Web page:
Freweini Mebrahtu was named the 2019 CNN Hero of the Year for designing a reusable menstrual pad
(CNN)– It’s something that girls and young women in western countries can’t imagine: missing school, even dropping out, because of their periods. Yet as many as half the girls in rural parts of Ethiopia miss school for reasons related to their periods — and that can have a devastating effect on their education and the rest of their lives.
Freweini Mebrahtu, 54, has dedicated her life to keeping girls in school by designing a reusable menstrual pad and trying to end the cultural stigma around the issue — and because of her work, she has been named the 2019 CNN Hero of the Year.
“I don’t even know what to say,” Mebrahtu said when receiving the award. “I am so humbled and grateful for CNN … this is for all the girls and women everywhere. Dignity for all.”
Online voters selected Mebrahtu as the 2019 CNN Hero of the Year award from among the Top 10 CNN Heroes finalists.
Mebrahtu — who is from Ethiopia and studied chemical engineering in the US — designed and patented a reusable menstrual pad in 2005. She and her team produce 750,000 reusable pads a year at her factory in Ethiopia. Nearly 800,000 girls and women have benefited from her work.
More than 80% of the pads she manufactures are sold to non-governmental organizations that distribute them for free.
She knows personally what it’s like to deal with the issue.
“I remembered (hearing) that it’s actually a curse to have a period … or that it meant I am ready to be married, or (that) I’m being bad,” Mebrahtu told CNN.
Mebrahtu has teamed up with the nonprofit, Dignity Period, to end the stigma around the issue by speaking at schools and teaching girls and boys that menstruation is natural, not shameful.
“The whole goal was not only making the pads, but also attacking the cultural baggage to it,” she said.
Dignity Period has distributed more than 150,000 free menstrual hygiene kits purchased from Mebrahtu’s factory. Data gathered by the group shows that schools visited by Dignity Period had a 24% increase in attendance among girls.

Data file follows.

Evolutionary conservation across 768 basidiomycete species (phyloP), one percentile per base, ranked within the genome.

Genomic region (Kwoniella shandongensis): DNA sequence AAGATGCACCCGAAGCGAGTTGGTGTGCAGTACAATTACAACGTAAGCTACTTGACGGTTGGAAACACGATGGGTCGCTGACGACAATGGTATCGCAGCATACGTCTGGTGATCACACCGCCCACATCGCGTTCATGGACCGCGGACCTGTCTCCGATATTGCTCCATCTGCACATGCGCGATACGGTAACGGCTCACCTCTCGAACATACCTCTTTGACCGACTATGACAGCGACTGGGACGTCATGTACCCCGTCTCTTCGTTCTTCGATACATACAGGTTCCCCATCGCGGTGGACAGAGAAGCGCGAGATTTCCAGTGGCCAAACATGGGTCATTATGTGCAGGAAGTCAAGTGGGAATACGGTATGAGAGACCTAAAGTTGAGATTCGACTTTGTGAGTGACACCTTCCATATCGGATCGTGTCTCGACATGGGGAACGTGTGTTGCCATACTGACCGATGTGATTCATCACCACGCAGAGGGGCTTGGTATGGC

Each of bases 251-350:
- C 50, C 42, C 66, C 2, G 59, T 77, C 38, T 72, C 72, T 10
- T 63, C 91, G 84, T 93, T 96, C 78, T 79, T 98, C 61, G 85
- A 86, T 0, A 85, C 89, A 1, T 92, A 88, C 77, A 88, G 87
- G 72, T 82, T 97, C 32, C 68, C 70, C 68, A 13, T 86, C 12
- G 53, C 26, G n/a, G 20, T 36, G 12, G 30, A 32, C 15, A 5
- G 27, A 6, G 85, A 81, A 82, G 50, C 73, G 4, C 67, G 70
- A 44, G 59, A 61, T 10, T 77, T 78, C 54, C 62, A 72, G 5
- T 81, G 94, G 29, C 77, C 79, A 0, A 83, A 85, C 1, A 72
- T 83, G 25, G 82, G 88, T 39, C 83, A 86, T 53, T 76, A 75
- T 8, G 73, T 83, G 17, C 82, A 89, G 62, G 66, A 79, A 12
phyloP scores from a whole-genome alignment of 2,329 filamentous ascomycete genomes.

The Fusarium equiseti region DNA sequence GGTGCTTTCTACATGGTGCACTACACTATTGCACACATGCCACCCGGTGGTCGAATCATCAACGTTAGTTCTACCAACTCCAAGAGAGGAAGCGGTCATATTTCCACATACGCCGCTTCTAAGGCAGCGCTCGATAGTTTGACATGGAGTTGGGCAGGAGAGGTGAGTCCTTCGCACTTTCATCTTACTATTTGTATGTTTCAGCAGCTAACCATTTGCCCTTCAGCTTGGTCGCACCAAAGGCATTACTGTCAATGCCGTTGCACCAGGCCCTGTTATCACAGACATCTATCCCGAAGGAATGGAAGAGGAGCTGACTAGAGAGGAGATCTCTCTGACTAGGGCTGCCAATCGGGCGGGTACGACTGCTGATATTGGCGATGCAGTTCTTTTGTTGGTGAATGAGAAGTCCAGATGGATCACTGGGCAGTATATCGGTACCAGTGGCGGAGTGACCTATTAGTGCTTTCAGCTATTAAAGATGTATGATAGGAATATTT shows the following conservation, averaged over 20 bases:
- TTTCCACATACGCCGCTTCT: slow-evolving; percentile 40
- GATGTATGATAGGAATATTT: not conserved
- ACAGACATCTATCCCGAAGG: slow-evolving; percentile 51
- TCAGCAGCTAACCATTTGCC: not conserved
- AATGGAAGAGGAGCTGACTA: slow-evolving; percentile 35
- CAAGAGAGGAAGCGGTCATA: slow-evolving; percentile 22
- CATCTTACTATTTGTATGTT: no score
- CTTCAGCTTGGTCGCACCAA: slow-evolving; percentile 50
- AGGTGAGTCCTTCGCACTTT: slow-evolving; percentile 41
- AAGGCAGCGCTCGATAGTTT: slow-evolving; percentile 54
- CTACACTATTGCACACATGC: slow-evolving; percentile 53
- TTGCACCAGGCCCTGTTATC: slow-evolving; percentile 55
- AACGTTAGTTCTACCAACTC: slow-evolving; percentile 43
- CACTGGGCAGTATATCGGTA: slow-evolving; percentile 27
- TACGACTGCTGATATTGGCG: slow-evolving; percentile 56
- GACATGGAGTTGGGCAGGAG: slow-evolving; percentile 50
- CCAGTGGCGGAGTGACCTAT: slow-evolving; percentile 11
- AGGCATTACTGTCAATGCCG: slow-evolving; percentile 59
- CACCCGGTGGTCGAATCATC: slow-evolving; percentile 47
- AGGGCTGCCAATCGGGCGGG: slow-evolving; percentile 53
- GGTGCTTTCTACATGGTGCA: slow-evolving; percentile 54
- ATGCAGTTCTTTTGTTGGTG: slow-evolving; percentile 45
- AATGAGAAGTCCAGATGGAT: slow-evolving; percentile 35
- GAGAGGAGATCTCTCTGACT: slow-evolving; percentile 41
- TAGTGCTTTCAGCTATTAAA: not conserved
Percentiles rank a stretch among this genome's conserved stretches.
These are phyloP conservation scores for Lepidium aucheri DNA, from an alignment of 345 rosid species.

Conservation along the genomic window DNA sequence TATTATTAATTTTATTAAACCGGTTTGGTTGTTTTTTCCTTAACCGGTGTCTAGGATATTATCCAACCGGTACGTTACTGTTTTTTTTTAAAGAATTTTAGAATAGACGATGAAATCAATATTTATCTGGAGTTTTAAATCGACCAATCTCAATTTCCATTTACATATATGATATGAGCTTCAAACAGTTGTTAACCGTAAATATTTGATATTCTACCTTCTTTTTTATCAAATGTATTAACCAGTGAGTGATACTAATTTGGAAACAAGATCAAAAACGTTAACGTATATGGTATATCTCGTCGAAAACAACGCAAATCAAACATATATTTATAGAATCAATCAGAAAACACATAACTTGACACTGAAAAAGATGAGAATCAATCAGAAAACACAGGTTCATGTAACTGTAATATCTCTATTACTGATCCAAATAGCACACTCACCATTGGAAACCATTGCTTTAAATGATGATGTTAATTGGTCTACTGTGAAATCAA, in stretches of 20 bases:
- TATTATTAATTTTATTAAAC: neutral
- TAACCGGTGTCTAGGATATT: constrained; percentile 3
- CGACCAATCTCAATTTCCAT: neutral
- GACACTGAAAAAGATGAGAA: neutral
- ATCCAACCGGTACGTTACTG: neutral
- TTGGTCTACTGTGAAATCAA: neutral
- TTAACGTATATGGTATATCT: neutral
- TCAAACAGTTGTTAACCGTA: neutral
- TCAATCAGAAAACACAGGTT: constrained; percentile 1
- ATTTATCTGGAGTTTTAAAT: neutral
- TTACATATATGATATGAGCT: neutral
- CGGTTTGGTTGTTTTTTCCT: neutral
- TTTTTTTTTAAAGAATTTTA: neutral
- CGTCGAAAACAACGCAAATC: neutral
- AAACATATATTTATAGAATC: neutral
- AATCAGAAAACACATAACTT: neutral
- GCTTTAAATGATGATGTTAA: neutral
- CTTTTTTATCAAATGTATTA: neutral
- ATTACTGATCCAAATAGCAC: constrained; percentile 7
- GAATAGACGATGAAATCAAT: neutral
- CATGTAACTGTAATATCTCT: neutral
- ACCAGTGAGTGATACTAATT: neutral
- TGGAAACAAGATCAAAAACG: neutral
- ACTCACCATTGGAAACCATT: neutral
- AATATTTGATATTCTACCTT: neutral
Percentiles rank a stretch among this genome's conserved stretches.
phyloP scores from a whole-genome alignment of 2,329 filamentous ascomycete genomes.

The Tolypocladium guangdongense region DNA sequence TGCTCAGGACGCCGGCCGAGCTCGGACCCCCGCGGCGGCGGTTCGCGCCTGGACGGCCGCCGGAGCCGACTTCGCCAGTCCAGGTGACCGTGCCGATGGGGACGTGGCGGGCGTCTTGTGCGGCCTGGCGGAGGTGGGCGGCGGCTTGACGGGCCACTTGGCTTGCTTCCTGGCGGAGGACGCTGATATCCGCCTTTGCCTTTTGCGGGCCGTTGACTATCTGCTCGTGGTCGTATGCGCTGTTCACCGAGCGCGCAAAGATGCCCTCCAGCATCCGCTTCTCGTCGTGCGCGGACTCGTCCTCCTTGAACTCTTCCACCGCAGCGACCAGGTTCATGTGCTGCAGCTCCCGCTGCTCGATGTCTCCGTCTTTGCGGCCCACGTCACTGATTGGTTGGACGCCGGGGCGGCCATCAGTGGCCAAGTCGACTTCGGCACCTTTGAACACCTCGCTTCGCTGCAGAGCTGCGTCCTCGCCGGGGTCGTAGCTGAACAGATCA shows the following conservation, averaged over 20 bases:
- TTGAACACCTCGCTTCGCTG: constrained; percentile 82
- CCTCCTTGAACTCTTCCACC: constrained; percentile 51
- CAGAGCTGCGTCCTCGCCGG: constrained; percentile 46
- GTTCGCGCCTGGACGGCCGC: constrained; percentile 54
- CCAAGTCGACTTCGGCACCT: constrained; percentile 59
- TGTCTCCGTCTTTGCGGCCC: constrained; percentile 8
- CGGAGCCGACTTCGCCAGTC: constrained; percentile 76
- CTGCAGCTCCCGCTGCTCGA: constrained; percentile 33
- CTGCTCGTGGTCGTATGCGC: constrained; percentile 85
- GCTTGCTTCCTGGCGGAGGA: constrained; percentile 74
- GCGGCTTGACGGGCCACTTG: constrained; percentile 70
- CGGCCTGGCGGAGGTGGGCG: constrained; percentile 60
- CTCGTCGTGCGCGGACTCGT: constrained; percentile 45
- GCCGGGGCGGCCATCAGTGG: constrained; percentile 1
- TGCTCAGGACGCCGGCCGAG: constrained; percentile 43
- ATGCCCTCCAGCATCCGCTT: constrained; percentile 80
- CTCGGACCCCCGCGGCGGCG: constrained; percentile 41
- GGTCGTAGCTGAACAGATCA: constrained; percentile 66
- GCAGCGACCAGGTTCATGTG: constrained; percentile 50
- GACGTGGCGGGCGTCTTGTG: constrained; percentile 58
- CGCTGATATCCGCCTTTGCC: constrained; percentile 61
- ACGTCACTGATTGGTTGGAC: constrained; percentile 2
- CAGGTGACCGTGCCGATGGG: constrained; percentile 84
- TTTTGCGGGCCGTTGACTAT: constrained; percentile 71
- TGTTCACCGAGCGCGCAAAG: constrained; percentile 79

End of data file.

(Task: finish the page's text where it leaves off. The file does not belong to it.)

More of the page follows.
As the 2019 CNN Hero of the Year, Mebrahtu will receive $100,000 to expand her work. All of the top 10 CNN Heroes for 2019 were honored at Sunday’s gala and will receive a $10,000 cash award.
Mebrahtu was presented with the Hero of the Year award Sunday night by hosts Anderson Cooper and Kelly Ripa.
Also honored Sunday were the 2019 CNN Heroes Young Wonders, four teens who are making the world a better place with their volunteer efforts which include creating an inclusive swim team for kids with disabilities, crafting special bags for the homeless, cheering up kids in foster care and helping veterans in need.
If you know someone who is making the world a better place, you can nominate them as a 2020 CNN Hero at CNNHeroes.com. If you would like to support Mebrahtu’s work or any of the nonprofit organizations of the Top 10 CNN Heroes, you can also make a donation via CNNHeroes.com. All donations made by January 2, 2020, will be matched by Subaru up to $50,000 per Hero.
Mekelle, Ethiopia (CNN) —When Freweini Mebrahtu got her period at age 13, she panicked.
At Dignity Period, we’ve known Freweini was a hero since the first time our founders met her in 2014. When Lewis and Helen Wall and Mike and Lynn Coatney learned that a lack of menstruation education and supplies was driving girls to drop out of school, they wanted to help Freweini solve the problem.
Freweini had already established the Mariam Seba Sanitary Products Factory, but she needed financial and logistical support to produce and distribute high volumes of quality menstruation pads to girls throughout Ethiopia. That’s when Dignity Period was born.
Today, working in partnership with Mekelle University, Dignity Period and Freweini have been able to reach more than 300,000 students. Dignity Period works with donors to fund the program that Mekelle University administers on the ground in Ethiopia. Dignity Period and Mekelle purchase all the pads for the program from Freweini and Mariam Seba using donated funds. Click here to see how it all works.
The cultural stigma surrounding menstruation in Ethiopia has dire consequences. On average, one in 10 girls in Ethiopia miss school for reasons related to their periods; in some rural areas, this increases almost 50%. Missing school can lead girls to fall behind in class and eventually drop out.
Thanks to Freweini and Dignity Period, that trend is now moving in the opposite direction. Research shows that schools visited by Dignity Period had a 24% increase in attendance among girls.